Fairfield DNA Test results as of 6/09:
Below are the results of seven Fairfield descendants, five with documented lineage in the U.S. back to John Fairfield of Wenham, Mass. (Ted C. Fairfield, Chad W. Fairfield, Chad's grandfather Howard C. Fairfield, John Fairfield, and Roy S. Fairfield), and two from Canadian lines that may or may not be direct descendants of the Massachusetts line (Paul W. Fairfield and James P. Fairfield).
John Leslie Fairfield's lineage is through John-Walter-Walter-Thaddeus-Thaddeus-Joel Lee-Charles Dexter-Walter Burr-Leslie-John Leslie), from Springfield/Belchertown, MA. Chad and Howard's Midwest line (John-Walter-Walter Jr.-Nathaniel-Joseph-Joseph Jr.-Joseph III-Sylvester W.-James C.-Howard C.-William H.-Chad W.).is from the Pittsfield, MA, branch of the John Fairfield descendants. Ted's California line is from the Woodstock, CT, branch of the John Fairfield family (John-Walter-William-Skipper-William-David-Jason-David-Corbin-Ted). Both lines are also descended from Walter Fairfield, eldest son of John Fairfield of Wenham. James is also in the Midwest, and he says his great-great grandfather was born in Upper Canada and came to the U.S. in 1854, but he has not yet been able to trace his Fairfield ancestry farther back. See the info below for help in understanding the DNA markers and data.
The first column, the haplotypes, confirms all the men are from Western European lines (as opposed to Semitic, Nordic, or Native American). Chad Fairfield, his grandfather (Howard C. Fairfield), John L. Fairfield, and Roy Fairfield have an exact DNA 12-marker match, which translates to a 99.9% chance of common ancestors. Ted and Paul have four mistmatching markers from the Midwest line, and James has three mismatches. On the other hand, Ted and James match on 11 out of 12 markers, and Ted and Paul match on 10/12. Likewise, Paul differs from James by only one marker. Some of the mismatches occur on markers that commonly shows fast mutation, but the column 4 (391) and 12 (389-2) mutations greatly reduce the possibility of common ancestors (see below).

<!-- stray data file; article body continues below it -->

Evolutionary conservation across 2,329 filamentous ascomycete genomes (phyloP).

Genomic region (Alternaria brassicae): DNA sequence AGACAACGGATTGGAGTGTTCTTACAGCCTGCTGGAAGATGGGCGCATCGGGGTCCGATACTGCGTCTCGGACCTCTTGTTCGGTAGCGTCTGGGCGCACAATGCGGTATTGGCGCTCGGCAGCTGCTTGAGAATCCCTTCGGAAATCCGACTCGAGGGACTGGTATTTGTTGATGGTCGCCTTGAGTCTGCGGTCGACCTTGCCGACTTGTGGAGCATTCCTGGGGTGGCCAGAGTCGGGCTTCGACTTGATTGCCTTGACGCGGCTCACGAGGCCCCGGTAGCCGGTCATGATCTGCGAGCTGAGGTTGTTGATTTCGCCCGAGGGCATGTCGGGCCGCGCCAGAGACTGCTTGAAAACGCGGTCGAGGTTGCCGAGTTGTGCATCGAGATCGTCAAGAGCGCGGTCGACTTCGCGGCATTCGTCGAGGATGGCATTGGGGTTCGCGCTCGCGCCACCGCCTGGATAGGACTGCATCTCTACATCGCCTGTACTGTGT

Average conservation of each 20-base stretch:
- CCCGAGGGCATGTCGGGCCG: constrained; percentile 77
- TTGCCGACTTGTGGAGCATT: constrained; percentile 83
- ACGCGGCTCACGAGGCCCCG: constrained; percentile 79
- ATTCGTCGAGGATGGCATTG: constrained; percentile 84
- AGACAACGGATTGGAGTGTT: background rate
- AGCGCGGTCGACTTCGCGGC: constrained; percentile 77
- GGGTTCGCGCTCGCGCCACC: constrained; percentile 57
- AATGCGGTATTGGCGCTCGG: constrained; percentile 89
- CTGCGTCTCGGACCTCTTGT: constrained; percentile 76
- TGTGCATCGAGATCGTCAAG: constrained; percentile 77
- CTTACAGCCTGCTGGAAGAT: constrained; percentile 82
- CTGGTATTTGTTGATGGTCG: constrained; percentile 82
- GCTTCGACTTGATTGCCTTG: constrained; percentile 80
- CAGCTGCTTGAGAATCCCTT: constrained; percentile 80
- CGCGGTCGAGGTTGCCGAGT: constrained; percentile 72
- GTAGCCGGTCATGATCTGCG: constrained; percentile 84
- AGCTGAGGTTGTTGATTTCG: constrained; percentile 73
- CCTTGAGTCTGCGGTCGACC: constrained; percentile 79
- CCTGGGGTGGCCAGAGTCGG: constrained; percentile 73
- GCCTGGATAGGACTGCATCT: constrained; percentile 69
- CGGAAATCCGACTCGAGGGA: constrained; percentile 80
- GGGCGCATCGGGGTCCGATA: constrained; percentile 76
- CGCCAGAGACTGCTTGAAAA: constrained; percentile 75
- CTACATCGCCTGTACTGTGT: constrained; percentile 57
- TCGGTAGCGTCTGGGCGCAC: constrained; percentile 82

Notes from Family Tree DNA about the data: It is obvious from our observation of 1,000s of samples that some markers change or mutate at a faster rate than others. While that actual "faster rate" has not yet been definitively calculated, not all markers should be treated the same for evaluation purposes. The markers in red have shown a faster mutation rate then the average, and therefore these markers are very helpful at splitting lineages into subsets, or branches, within your family tree. Explained another way, if you match exactly on all of the markers except for one or a few of the markers we have determined mutate more quickly, then despite the mutation this mismatch only slightly decreases the probability of two people in your surname group who match 11/12 or even 23/25 of not sharing a recent common ancestor.
In conclusion, more participants are needed to determine evidence of DNA strains of Fairfield descendant lines. If you know of any male Fairfield still bearing the surname, please have them submit their DNA for our project at www.familytreedna.com